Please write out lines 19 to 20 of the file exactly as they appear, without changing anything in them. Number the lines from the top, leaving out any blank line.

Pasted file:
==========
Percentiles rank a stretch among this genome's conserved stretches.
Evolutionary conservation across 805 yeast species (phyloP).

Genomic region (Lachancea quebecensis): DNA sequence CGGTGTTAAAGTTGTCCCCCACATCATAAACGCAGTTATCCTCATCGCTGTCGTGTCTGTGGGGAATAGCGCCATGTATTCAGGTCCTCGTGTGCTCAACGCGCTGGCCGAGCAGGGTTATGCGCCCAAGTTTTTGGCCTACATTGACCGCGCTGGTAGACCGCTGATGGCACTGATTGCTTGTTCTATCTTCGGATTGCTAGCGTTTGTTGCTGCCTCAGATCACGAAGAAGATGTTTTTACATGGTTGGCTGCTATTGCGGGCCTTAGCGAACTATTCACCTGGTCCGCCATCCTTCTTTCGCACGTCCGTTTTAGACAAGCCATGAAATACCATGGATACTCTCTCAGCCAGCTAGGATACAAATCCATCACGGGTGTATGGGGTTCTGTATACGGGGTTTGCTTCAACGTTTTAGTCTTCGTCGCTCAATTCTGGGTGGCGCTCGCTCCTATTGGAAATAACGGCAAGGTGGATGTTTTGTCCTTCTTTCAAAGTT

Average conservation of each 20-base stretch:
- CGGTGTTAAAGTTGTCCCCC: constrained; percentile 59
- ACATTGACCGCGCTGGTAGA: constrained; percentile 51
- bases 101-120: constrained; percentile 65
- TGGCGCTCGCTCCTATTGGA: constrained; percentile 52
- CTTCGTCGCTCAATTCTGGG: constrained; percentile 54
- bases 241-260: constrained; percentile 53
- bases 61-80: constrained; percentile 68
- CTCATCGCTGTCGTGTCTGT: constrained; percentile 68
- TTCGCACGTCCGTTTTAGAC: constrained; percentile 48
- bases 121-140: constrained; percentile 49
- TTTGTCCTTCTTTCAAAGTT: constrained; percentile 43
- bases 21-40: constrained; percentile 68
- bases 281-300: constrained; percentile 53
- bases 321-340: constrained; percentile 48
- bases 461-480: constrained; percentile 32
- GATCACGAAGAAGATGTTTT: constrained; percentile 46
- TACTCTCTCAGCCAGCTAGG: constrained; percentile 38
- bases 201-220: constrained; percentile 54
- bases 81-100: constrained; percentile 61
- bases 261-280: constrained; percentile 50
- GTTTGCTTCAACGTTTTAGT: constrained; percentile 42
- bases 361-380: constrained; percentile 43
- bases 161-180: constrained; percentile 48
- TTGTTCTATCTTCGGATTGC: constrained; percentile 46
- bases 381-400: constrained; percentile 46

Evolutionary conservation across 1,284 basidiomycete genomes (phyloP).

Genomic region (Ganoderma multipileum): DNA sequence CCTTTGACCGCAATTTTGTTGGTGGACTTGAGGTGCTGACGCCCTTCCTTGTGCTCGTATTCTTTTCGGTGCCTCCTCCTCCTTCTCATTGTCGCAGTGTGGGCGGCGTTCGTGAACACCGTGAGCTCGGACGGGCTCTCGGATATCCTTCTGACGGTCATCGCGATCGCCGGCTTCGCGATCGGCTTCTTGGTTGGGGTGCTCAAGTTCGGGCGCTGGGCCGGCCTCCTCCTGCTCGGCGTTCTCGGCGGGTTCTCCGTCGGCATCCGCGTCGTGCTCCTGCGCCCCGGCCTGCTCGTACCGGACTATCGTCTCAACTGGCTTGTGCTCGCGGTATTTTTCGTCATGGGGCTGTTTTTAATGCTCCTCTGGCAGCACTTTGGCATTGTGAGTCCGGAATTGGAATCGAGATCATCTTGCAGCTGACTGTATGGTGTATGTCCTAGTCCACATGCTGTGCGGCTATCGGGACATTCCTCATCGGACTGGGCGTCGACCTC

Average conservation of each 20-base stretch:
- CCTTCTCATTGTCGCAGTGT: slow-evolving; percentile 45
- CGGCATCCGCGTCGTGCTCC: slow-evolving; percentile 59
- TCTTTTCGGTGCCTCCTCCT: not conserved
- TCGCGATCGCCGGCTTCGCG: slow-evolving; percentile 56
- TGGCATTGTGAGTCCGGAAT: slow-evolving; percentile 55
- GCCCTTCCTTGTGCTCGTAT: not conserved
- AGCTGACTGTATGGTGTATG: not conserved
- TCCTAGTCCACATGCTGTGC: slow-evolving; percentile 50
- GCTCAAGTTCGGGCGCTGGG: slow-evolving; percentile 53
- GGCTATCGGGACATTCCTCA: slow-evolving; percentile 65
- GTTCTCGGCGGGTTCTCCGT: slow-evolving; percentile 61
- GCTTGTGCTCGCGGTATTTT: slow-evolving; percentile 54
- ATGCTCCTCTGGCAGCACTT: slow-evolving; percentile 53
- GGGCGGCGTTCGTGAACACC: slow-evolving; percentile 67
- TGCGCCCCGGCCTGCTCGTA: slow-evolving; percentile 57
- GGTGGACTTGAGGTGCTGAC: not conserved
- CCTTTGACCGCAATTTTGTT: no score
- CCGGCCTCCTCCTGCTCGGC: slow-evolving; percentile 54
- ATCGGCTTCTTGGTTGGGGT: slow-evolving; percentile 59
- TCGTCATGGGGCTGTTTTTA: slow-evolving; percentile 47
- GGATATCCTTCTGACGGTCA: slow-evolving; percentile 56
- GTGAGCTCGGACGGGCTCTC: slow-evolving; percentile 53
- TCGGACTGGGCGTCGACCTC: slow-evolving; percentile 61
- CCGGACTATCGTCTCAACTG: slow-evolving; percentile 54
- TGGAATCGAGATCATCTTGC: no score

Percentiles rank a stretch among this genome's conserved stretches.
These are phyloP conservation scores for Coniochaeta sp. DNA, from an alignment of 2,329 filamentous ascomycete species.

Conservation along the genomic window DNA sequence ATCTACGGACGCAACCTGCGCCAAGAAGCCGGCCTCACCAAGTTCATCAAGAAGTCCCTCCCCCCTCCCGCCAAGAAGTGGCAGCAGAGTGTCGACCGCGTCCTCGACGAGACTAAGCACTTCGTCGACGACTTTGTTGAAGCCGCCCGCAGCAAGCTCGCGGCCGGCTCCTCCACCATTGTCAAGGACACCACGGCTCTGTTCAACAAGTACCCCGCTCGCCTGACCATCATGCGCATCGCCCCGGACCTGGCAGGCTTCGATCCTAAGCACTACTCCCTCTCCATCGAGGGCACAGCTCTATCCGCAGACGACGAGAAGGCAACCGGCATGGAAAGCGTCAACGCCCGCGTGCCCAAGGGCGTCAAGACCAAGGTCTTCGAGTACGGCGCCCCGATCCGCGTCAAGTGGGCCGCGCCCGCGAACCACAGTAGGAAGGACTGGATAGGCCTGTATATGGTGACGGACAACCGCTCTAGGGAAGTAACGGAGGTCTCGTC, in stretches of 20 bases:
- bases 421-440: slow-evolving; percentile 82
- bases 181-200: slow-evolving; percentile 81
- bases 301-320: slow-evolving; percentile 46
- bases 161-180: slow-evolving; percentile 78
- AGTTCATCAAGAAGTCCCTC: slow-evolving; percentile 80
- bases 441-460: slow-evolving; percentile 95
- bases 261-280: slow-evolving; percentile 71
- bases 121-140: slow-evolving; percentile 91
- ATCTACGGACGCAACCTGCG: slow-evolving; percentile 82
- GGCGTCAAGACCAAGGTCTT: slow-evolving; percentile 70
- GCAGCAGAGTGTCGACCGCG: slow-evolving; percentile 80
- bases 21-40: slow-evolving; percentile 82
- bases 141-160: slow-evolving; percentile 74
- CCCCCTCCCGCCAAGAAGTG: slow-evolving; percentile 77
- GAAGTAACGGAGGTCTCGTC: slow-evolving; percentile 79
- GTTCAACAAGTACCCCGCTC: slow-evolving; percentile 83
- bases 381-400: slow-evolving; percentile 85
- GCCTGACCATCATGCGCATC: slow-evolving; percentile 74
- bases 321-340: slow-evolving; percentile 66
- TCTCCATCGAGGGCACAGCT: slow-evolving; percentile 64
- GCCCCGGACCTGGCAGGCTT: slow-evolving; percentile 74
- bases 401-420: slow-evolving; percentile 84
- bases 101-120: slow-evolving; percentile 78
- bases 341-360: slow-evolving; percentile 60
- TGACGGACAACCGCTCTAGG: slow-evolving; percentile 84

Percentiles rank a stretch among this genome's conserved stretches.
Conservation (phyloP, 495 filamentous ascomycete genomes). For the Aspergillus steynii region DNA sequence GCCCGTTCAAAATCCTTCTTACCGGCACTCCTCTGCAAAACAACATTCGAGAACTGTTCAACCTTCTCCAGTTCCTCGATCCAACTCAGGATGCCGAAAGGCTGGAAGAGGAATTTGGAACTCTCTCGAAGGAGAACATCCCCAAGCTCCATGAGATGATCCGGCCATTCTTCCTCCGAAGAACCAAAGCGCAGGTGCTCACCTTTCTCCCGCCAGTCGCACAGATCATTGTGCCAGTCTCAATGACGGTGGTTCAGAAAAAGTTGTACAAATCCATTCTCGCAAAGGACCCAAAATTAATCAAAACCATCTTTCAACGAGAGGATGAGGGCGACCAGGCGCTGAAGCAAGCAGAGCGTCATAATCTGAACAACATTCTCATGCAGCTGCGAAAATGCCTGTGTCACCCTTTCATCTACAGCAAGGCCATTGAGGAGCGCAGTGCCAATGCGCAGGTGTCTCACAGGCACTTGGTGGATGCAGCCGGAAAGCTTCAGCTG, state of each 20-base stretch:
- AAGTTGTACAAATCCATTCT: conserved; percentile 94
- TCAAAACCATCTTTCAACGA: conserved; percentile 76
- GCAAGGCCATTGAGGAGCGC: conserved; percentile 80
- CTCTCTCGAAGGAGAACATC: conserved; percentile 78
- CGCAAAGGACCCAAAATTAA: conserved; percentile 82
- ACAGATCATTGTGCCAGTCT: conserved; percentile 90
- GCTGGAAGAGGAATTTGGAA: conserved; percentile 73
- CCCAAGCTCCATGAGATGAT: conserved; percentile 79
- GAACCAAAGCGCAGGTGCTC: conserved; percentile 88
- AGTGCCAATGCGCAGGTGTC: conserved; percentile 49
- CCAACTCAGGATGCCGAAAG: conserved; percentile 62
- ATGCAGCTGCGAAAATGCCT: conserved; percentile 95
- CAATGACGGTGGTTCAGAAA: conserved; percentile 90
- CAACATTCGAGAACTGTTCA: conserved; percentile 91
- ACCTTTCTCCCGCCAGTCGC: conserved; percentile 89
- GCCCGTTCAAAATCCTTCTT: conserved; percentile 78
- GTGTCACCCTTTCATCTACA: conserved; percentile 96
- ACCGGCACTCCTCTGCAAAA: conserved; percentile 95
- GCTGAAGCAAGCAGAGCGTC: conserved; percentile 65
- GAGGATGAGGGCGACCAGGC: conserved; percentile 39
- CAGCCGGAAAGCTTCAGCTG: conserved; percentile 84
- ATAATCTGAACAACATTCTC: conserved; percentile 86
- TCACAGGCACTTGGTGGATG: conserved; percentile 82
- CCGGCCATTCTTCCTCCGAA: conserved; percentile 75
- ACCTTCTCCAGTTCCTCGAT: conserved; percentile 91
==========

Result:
- bases 461-480: constrained; percentile 32
- GATCACGAAGAAGATGTTTT: constrained; percentile 46